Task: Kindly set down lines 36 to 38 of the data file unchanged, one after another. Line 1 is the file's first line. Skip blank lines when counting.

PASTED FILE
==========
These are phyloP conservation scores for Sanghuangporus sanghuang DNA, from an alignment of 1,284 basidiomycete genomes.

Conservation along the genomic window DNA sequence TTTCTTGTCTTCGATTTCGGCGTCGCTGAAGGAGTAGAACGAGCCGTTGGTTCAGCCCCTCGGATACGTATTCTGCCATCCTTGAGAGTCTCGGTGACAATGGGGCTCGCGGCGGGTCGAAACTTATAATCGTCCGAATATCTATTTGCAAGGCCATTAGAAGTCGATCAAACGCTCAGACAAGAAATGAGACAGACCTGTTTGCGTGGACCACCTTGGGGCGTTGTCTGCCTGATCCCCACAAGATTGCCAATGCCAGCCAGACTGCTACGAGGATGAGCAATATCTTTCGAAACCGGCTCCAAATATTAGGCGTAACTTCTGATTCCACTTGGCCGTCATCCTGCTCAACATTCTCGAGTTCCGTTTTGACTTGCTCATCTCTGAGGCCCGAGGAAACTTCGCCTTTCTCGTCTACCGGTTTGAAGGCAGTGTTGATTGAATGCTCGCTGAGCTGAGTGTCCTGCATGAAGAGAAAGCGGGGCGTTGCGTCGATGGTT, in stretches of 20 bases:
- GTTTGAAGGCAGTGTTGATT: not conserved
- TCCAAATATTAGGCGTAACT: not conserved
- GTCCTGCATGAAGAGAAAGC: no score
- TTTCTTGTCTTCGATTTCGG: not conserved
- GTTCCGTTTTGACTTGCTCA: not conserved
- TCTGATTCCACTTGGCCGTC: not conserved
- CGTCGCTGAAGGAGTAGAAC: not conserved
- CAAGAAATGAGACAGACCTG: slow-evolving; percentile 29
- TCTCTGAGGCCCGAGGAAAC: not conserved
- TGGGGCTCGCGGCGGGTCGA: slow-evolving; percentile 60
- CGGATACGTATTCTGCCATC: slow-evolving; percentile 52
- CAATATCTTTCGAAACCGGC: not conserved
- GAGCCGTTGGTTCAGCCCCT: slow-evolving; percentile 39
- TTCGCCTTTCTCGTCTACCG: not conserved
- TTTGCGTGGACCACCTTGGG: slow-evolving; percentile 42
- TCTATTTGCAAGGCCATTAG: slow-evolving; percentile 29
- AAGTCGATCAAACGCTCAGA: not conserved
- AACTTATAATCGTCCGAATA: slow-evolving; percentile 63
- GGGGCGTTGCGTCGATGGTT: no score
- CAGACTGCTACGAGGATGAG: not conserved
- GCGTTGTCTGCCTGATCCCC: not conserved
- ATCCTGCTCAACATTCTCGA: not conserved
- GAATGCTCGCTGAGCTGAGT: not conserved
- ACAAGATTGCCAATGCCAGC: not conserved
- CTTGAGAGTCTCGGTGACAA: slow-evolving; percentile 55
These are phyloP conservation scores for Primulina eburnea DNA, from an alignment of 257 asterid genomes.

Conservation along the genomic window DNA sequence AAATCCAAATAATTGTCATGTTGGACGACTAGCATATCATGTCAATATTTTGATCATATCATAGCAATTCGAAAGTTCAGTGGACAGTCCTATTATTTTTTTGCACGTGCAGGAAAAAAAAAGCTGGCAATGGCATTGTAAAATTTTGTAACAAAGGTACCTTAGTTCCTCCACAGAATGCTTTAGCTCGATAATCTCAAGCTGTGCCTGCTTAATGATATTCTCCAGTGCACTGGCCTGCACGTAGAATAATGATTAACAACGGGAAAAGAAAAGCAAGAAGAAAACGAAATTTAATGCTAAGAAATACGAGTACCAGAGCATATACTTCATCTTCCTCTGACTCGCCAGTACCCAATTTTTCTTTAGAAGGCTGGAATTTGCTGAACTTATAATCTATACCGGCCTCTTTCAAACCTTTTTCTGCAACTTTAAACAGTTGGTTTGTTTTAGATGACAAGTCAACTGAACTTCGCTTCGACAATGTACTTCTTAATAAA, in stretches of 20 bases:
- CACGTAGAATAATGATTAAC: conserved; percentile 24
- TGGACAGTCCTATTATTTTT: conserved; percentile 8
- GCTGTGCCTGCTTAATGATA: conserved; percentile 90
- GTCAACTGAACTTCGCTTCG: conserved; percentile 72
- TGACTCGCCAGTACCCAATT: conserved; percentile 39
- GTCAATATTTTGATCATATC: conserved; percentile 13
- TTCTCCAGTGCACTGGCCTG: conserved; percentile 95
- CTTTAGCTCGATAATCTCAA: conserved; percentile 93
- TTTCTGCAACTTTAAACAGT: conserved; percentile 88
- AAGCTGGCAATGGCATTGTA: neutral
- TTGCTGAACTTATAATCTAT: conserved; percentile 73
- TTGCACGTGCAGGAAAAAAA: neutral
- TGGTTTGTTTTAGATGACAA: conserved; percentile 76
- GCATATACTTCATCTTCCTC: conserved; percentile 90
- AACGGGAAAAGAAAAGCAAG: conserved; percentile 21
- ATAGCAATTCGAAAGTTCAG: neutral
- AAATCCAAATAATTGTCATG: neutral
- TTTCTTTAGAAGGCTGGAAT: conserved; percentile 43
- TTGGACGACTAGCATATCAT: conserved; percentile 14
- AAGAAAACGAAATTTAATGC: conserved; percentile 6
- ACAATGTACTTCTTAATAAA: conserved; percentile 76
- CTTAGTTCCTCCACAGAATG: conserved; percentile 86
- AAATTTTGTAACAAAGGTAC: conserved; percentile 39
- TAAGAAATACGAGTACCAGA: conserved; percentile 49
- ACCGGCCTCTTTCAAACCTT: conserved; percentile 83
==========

- TTCTCCAGTGCACTGGCCTG: conserved; percentile 95
- CTTTAGCTCGATAATCTCAA: conserved; percentile 93
- TTTCTGCAACTTTAAACAGT: conserved; percentile 88